A survey from the American Red Cross found that—despite donating to political causes and relief for Hurricane Sandy—Americans will still make charitable contributions this holiday season.
Local residents have an array of possibilities for giving, and one upcoming event allows them to provide toys to children in need.
Draeger’s Toy Drive holds Chattanooga’s largest event benefiting Toys for Tots, Greg Draeger with the local organization said.
What: Draeger’s Toy Drive
When: Dec. 8, 10 a.m.-3 p.m.
Where: First Tennessee Pavilion, 1826 Reggie White Blvd.
More information: Draeger’s Toy Drive Festival will feature a car show, craft show, raffles, Santa Clause and live music.
Click here for more information.
"It's a huge deal," he said of the upcoming toy drive event. "It's not a small little group getting together on the side of the road."
Draeger’s Toy Drive is a local not-for-profit organization that acts as the middleman between the public and Toys for Tots leaders, Draeger said.
There are currently about 150 drop-off locations around the city, he said.
Last year, there were about 50 drop-off locations.
Draeger helped collect 1,300 toys last year, and it was the first year he hosted the large toy drive event.
This year's preliminary goal is to collect 2,500 toys. But Draeger's personal goal is to get as many as 5,000 toys.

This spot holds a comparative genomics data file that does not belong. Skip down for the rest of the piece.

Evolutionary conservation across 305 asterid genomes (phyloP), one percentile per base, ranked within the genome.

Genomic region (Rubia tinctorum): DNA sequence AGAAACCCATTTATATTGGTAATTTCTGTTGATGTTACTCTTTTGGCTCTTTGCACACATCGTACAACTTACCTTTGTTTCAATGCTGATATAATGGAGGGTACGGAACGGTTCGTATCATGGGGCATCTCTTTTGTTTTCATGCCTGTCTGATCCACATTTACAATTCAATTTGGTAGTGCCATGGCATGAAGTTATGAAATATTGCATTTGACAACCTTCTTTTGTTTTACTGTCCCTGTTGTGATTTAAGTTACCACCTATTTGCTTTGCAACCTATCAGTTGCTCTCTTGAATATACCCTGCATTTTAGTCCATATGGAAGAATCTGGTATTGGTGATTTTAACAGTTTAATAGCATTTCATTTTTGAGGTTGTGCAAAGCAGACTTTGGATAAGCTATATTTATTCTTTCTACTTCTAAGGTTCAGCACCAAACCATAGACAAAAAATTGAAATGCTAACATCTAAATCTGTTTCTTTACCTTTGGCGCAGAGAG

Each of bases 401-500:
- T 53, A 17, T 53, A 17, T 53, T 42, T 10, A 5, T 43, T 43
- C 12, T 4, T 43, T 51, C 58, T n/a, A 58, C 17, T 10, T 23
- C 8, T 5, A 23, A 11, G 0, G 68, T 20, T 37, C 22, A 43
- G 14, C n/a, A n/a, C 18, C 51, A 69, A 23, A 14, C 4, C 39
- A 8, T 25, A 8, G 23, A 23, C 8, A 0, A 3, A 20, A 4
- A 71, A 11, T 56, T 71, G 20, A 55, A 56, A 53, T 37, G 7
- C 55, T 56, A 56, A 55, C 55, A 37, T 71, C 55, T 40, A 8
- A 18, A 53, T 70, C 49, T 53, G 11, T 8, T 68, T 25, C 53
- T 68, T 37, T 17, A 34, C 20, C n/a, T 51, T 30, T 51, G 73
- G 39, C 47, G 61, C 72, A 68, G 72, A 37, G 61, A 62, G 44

The Dec. 8 toy drive at First Tennessee Pavilion is also an effort to raise awareness about Toys for Tots, he said.
"The Marines are going to be down there," he said. "We'll be able to educate people on what Toys for Tots actually is. Most of the people don't know that Toys for Tots is the Marine Corps."
Extra money raised through raffle drawings will go toward filling in the gaps of toys needed. Often, certain age groups, such as 10 to 15 years old, don't get as many donations, Draeger said.
End-of-year charitable giving
The survey from the American Red Cross found that 78 percent of the 1,010 adults surveyed, who had already given to Sandy relief efforts, will not reduce their contributions to nonprofits this year.
And 90 percent of those who have already given to political causes said that it will not impact their end-of-year charitable giving.
“It’s encouraging that people are willing to support the work of charitable organizations even in a year when there has been increased giving to political causes and Hurricane Sandy,” Gail J. McGovern, president and CEO of the Red Cross, said in a prepared statement. “Nonprofits like the Red Cross are there for people in need every day and everywhere and rely on year-end fundraising to fulfill their mission.”